A leading international rights group has accused Israel of committing war crimes during its weeks-long offensive in Gaza, citing three attacks on or near United Nations-run schools converted to house Palestinians displaced by shelling.
Human Rights Watch (HRW) said it investigated strikes at three separate locations in the besieged enclave, noting that at least 45 people were killed in the raids on the schools.
Based on field research and interviews with witnesses, the New York-based group concluded that no military targets were apparent in the immediate location, and it described assaults in Gaza as indiscriminate.
"The Israeli military carried out attacks on or near three well-marked schools where it knew hundreds of people were taking shelter, killing and wounding scores of civilians," Fred Abrahams, special adviser at Human Rights Watch, said in a statement. "Israel has offered no convincing explanation for these attacks on schools where people had gone for protection and the resulting carnage."
The HRW report comes a day after the Israeli military announced it had launched its own probe into cases involving Palestinian civilian casualties during the war, including the shelling of a U.N. school. The move was taken by some to be an attempt to deflect international scrutiny over its conduct during the offensive in Gaza.
The conflict left more than 2,100 Palestinians dead, the majority of them civilians and many of them children, according to Palestinian and U.N. officials. On the Israeli side, 66 soldiers and six civilians were killed. Hundreds of thousands of Gazans were displaced by the violence, with many seeking shelter in U.N.-run schools.
Israel argues that the heavy civilian death toll during the 50-day war was Hamas' fault, accusing the Palestinian group of launching rockets — and drawing retaliation — from school yards, residential areas and mosques. It accuses Hamas of using civilians as human shield.
In one attack, on a school in Beit Hanoun on July 24, Israel said it had fired mortars toward Hamas fighters operating near the building in response to anti-tank fire directed at them. The Israeli military said one mortar landed in the school courtyard, which it claimed to be empty at the time of the raid. But HRW said seven Palestinian witnesses in the territory disputed that claim.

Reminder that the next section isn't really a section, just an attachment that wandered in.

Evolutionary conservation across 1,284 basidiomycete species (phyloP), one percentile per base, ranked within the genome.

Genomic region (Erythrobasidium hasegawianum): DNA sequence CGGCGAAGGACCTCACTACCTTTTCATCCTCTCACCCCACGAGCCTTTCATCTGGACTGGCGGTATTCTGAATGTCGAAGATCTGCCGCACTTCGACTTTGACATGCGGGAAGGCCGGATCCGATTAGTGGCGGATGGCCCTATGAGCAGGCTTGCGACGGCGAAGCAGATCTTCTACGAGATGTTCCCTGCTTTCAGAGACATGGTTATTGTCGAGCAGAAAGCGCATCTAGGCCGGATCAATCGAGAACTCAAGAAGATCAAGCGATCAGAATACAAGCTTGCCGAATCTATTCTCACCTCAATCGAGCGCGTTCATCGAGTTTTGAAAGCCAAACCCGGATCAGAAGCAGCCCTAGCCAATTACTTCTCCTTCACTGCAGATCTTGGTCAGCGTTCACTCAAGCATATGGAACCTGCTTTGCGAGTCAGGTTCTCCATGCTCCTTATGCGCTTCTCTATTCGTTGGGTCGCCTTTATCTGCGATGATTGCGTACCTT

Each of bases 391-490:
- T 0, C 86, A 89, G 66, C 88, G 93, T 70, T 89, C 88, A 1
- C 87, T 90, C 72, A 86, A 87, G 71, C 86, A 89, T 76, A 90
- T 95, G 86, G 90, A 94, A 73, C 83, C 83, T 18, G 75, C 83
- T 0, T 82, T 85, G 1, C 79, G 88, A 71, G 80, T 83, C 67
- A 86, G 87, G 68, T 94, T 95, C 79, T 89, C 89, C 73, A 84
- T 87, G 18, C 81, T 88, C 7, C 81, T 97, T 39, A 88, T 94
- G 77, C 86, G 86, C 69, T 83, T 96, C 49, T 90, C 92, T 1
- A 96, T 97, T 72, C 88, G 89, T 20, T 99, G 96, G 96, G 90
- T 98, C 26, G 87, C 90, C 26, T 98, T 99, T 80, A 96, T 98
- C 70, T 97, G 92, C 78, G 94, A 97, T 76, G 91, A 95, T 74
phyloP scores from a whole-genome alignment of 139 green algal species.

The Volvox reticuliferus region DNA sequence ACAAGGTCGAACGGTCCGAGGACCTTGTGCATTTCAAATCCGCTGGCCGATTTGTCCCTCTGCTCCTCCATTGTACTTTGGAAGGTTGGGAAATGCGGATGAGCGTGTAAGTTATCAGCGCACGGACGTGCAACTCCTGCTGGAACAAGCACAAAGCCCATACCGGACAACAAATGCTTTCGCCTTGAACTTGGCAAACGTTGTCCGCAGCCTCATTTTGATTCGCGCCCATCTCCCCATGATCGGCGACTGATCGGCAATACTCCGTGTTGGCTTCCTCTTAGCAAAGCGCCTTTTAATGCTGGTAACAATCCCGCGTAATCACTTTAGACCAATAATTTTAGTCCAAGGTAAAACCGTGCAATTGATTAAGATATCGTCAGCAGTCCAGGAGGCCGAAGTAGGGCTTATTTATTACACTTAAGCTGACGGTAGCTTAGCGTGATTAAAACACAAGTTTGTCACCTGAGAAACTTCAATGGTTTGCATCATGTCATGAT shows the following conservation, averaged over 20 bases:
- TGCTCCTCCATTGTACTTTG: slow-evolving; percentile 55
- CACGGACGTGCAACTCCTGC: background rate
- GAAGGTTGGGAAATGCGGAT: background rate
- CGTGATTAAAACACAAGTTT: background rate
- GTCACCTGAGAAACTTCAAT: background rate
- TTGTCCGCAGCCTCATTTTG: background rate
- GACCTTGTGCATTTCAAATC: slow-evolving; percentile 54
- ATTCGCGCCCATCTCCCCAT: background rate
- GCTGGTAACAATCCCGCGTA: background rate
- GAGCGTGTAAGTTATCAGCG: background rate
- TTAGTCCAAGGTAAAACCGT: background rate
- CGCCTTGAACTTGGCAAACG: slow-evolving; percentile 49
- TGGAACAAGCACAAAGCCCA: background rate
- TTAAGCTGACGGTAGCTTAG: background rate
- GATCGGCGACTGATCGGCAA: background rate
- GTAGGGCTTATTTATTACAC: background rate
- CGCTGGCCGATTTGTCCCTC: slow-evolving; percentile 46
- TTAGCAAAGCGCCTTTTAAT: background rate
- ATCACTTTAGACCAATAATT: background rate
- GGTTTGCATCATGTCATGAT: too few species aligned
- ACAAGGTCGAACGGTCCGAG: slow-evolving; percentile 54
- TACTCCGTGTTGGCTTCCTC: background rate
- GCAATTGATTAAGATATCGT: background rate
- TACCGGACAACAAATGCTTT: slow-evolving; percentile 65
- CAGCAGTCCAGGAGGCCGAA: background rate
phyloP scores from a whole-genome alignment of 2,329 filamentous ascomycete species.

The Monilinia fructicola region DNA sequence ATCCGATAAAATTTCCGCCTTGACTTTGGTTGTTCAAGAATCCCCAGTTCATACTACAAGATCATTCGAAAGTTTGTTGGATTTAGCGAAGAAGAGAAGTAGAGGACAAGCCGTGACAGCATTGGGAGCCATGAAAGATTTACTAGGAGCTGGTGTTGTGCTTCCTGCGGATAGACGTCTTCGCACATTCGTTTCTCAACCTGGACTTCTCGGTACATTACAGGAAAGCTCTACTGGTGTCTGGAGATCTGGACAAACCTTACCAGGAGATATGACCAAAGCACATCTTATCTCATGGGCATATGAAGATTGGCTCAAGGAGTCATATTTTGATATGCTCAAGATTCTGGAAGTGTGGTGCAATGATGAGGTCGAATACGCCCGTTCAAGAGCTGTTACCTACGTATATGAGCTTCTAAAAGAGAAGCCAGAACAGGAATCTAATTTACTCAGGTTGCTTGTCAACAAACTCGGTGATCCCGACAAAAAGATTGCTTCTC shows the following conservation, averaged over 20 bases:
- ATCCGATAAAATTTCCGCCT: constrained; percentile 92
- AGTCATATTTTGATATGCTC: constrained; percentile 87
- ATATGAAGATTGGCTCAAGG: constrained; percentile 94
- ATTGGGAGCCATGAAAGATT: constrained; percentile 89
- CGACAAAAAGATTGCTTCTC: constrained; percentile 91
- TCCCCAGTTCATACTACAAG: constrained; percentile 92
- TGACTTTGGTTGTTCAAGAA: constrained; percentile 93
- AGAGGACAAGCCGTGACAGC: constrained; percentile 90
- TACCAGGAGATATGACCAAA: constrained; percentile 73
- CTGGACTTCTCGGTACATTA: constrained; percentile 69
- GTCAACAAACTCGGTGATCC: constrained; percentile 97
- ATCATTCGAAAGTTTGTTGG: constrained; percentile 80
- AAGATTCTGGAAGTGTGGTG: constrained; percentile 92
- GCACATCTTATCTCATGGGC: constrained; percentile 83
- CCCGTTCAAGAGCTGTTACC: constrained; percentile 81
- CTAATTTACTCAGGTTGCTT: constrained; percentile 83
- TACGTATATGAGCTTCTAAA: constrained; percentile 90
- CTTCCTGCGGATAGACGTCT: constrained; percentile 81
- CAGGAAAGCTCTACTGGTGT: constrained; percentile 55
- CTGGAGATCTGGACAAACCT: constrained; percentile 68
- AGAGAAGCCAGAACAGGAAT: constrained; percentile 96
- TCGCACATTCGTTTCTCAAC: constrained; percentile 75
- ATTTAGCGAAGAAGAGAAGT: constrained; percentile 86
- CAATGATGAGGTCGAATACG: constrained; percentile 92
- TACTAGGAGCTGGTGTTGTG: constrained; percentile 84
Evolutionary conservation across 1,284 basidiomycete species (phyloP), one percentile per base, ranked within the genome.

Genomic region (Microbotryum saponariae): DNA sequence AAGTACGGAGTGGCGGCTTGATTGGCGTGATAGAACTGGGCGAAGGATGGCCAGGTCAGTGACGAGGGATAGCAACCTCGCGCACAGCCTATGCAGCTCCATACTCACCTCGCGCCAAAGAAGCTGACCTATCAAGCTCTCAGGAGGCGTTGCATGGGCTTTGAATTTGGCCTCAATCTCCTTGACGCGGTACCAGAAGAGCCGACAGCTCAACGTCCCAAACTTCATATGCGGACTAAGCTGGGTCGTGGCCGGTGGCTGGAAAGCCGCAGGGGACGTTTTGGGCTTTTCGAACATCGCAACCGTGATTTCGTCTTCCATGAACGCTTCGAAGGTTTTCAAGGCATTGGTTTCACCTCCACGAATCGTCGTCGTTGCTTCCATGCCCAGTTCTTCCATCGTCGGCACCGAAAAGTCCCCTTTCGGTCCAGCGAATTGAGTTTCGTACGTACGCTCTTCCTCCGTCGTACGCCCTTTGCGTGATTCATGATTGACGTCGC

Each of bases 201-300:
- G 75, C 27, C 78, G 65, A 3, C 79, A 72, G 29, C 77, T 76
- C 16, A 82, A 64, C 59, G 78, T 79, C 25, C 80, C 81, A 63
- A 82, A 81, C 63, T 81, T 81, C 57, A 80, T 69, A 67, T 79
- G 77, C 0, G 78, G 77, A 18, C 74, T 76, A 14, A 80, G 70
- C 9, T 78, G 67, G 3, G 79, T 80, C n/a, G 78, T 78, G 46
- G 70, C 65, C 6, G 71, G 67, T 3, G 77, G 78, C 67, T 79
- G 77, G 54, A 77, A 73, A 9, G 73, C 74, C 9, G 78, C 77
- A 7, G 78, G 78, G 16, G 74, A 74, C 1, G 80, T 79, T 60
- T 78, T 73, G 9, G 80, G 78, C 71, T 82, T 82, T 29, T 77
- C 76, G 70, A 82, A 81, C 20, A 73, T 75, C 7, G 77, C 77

On a strike on July 30, the military said it was again responding to Hamas fire from nearby. HRW said Israel had provided no evidence for this. "In any event, the use of high-explosive heavy-artillery shells so near a shelter filled with civilians constitutes an indiscriminate attack," the group said.
It called another attack in Rafah, in the southern Gaza Strip, "unlawfully disproportionate."
UN and Israeli probes
The U.N. has suggested that both Israel and Hamas fighters may have violated the Geneva Convention. And the global body has already appointed a commission of inquiry to look into possible war crimes, though it is unclear if Israel will cooperate with the investigation.
Following a similar military operation in 2009, a U.N. fact-finding mission headed by renowned South African law expert Richard Goldstone found strong evidence that both Israel and Hamas had committed war crimes. But Israel did not cooperate with that probe, saying that its conclusions were known in advance.
Meanwhile, Palestinian President Mahmoud Abbas is threatening to seek membership in the International Criminal Court in order to press charges against Israel – a move strongly opposed by Israel and the United States.
In a bid to head off such a move, the Israeli military’s investigation will look into two potential criminal acts, including the school attack in northern Gaza and the July 16 strike on a beach west of Gaza City that killed four boys aged 9 to 11.
The military has beefed up its legal teams and gathered reams of evidence, including photos and video clips, meant to prove that Hamas used civilian areas for cover when firing rockets and to show that Israel showed restraint in its responses.
Noura Erakat, assistant professor at George Mason University and a human rights expert, told Al Jazeera that by deciding to investigate itself, "Israel is seeking to diminish international scrutiny" of its most recent assault on the Gaza Strip.
"In particular, it may be trying to avert a potential International Criminal Court investigation by establishing complementarity,” she said.
Al Jazeera and wire services